Let's take the case of a photo of Olympic taken by an amateur in 1930 and pasted into a family album. We'll call the man with the camera Fred Dobbs. When Fred took that picture he had no thought that it might some day be of value and might even be worthy of publication and he probably had never heard of the concept of 'intellectual property', but nevertheless the image he created was still protected by the law of copyright. Let's say Fred died in 1950, and all his property was inherited by his only daughter Mabel. Mabel's inheritance included Fred's 'intellectual property' - like the copyright on all the photos in his album. And that copyright would not expire for another 70 years - ie in the year 2020. The 70 year ruling is now current in the US as well as the European Union. In some other countries, like Australia and Canada, the term is 50 years. So Fred's picture of Olympic could now be published in either of those countries with no fear of copyright infringement.

Mabel of course had no idea that she had inherited anything other than physical objects, including the album and its contents, and since she had no interest in her father's collection of photos of old ships she later sold it to a junk shop, gave it away to Oxfam or whatever. It changed hands several times, and eventually one of us buys that album and gets excited about the pictures it contains, and of course we immediately want to share those images with our friends on ET so we scan them and post them here.

Now, theoretically when we do that we are in breach of copyright, because somewhere out there is Mabel, or a descendant who still owns the copyright to those images which will be valid for another 16 years in the UK or US. But the chances that Mabel, or Mabel's heir, remembers the photo, knows that they have rights connected with it, and is aware that it was posted here are, to put it mildly, slim. The use of such images is what publishers refer to as a 'calculated risk', and a very small risk at that. The normal procedure on web pages is to make a statement that you have not been able to trace any copyright holder, but if anybody comes forward with evidence that they have such rights and wish to have the image removed, you will do so.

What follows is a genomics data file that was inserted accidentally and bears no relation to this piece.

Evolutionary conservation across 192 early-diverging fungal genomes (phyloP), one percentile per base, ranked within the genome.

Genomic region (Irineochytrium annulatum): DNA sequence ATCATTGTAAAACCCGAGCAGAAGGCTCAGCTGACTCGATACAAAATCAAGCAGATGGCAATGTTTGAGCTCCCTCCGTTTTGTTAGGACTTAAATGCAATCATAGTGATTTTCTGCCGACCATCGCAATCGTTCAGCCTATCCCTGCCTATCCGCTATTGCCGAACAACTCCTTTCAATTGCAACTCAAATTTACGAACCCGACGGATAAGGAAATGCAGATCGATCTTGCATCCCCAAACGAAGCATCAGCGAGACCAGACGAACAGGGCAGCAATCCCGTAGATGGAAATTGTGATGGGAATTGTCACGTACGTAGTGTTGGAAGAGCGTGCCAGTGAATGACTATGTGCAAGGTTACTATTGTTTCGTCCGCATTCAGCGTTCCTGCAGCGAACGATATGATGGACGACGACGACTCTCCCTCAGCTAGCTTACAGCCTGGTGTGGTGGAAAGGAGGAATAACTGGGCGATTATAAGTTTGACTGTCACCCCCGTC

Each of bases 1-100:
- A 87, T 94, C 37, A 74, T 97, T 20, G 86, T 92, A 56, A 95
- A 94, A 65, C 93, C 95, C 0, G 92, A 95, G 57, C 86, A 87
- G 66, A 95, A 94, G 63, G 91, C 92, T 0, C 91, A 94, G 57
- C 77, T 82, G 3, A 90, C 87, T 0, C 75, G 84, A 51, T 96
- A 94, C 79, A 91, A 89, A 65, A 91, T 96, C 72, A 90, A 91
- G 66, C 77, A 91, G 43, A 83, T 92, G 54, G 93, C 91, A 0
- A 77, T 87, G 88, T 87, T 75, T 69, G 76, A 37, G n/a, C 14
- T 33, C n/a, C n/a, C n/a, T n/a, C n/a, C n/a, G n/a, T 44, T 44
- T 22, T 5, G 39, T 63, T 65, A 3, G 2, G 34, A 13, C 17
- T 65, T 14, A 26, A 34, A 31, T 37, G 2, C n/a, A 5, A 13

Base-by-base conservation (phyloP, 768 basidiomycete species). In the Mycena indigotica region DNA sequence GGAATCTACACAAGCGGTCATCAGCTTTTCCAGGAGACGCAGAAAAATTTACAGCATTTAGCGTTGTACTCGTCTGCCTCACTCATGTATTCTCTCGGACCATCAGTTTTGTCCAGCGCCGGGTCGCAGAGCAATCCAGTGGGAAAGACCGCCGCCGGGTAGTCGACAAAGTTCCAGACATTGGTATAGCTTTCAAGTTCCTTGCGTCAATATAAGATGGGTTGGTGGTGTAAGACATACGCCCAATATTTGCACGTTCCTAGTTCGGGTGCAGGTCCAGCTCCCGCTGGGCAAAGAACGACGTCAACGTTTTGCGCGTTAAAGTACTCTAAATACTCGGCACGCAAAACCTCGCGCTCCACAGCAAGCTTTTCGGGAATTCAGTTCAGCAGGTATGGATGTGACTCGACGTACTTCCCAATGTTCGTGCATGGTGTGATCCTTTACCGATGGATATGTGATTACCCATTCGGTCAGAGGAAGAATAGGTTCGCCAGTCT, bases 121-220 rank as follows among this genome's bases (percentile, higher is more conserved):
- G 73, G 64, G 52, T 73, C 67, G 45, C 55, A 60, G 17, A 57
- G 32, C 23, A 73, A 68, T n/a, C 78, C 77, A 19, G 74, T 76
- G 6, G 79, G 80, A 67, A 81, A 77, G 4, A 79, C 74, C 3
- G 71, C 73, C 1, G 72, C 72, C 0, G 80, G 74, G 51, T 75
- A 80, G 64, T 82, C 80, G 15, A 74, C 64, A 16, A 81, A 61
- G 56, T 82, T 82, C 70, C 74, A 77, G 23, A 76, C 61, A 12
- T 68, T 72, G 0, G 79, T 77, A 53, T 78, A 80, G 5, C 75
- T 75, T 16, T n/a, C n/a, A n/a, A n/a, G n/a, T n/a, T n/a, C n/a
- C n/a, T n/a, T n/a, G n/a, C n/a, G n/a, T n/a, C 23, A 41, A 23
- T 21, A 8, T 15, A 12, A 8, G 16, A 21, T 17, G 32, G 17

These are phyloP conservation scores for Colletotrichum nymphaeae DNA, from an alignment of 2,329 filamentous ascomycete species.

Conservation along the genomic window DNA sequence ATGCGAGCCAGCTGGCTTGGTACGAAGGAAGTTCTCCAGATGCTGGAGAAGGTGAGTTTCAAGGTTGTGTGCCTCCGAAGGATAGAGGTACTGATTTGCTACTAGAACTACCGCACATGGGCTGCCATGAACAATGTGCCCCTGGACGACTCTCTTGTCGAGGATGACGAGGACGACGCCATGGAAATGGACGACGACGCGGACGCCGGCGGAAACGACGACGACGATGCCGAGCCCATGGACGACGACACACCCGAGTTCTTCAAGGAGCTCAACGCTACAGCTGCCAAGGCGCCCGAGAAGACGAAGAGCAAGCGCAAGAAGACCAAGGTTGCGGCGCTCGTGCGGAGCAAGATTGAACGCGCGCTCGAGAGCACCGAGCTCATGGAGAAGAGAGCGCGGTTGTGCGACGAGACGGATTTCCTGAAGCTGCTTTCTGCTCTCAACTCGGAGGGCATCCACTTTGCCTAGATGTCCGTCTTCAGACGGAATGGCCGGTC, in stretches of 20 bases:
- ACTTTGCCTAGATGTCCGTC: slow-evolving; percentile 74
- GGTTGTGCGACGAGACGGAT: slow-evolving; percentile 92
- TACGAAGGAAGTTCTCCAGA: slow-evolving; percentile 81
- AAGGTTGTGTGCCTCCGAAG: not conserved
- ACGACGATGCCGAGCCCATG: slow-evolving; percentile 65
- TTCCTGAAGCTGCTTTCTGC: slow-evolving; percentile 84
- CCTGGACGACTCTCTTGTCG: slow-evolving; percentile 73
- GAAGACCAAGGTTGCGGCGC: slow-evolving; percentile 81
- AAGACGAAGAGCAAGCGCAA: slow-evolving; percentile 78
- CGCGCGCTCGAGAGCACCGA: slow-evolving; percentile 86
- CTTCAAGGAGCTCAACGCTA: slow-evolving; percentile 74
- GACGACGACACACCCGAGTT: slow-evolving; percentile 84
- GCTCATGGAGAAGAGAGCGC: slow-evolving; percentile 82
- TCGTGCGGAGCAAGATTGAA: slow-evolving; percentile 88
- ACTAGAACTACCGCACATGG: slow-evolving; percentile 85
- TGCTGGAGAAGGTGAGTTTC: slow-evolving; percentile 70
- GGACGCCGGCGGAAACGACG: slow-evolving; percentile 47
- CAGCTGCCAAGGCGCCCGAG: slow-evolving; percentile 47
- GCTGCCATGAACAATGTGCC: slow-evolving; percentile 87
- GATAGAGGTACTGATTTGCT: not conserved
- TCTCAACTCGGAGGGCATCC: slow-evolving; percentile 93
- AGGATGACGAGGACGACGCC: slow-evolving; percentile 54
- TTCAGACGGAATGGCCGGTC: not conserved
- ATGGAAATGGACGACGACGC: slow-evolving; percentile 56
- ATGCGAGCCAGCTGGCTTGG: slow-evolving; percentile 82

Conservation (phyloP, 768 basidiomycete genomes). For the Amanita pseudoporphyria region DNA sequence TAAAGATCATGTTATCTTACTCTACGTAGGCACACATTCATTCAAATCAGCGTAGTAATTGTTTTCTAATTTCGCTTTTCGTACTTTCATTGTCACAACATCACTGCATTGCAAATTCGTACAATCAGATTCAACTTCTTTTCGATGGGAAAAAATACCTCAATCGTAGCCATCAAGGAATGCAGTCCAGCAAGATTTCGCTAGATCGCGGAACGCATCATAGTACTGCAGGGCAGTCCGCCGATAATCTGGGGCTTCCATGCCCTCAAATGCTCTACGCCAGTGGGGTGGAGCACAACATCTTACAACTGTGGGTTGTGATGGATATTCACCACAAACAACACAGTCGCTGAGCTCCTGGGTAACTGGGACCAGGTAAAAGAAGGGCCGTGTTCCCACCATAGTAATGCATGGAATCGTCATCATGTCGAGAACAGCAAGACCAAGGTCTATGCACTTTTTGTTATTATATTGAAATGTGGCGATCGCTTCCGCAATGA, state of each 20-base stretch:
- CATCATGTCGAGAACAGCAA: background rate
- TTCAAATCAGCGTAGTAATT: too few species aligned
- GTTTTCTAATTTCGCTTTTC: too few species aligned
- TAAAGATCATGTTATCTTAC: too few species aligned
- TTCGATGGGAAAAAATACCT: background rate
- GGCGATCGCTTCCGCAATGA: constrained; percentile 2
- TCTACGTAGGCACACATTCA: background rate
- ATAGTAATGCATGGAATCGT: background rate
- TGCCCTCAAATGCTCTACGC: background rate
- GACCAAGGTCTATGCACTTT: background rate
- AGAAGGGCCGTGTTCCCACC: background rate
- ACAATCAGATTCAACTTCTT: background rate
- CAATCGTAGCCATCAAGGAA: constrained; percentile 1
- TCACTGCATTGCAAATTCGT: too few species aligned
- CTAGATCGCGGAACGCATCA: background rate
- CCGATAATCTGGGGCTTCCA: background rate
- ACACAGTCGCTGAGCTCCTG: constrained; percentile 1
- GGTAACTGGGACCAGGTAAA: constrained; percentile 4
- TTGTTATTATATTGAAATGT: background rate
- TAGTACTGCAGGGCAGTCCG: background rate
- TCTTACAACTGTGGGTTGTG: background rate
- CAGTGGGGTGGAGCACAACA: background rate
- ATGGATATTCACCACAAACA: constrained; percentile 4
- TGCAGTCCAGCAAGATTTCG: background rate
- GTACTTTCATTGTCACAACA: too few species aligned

In the case of posting a photograph that was taken professionally for publication or for an official archive, the chances of being in breach of copyright and coming to the notice of the copyright holder are much higher. But even in such cases, if you have made no money from the use of the image the worst that is likely to happen is that you will receive a 'cease and desist' order - ie remove the image or further action will be taken by the copyright holder.

Members wishing to post images or text on American-based websites should note that in the USA anything first published in that country in 1912 (anything before 1923, in fact) is now in the 'public domain' and can be reproduced freely within the US.

Hope that helps a little. I am not a legal professional, so if anyone with expertise in this area can add to this summary or correct any errors of interpretation that would be appreciated.
 

Paul Lee

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Aug 11, 2003
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This explains how some authors get around publishing photos by attributing it to "Authors Collection".

Cheers

Paul

 

Bob Godfrey

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Nov 22, 2002
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I should add that when we post images here on ET the governing factor is not calculated risk, but rather that we have agreed to abide by the rules of membership - and that means absolute assurance that the images are not in breach of copyright.
 
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Guest (R17)

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Hey thanks Bob.

That pretty much answers the question. The Olympic pic should be here now, so can't understand why it has not arrived as the seller lives in the uk. Will contact him and post a better scan when it comes :)

Thanks !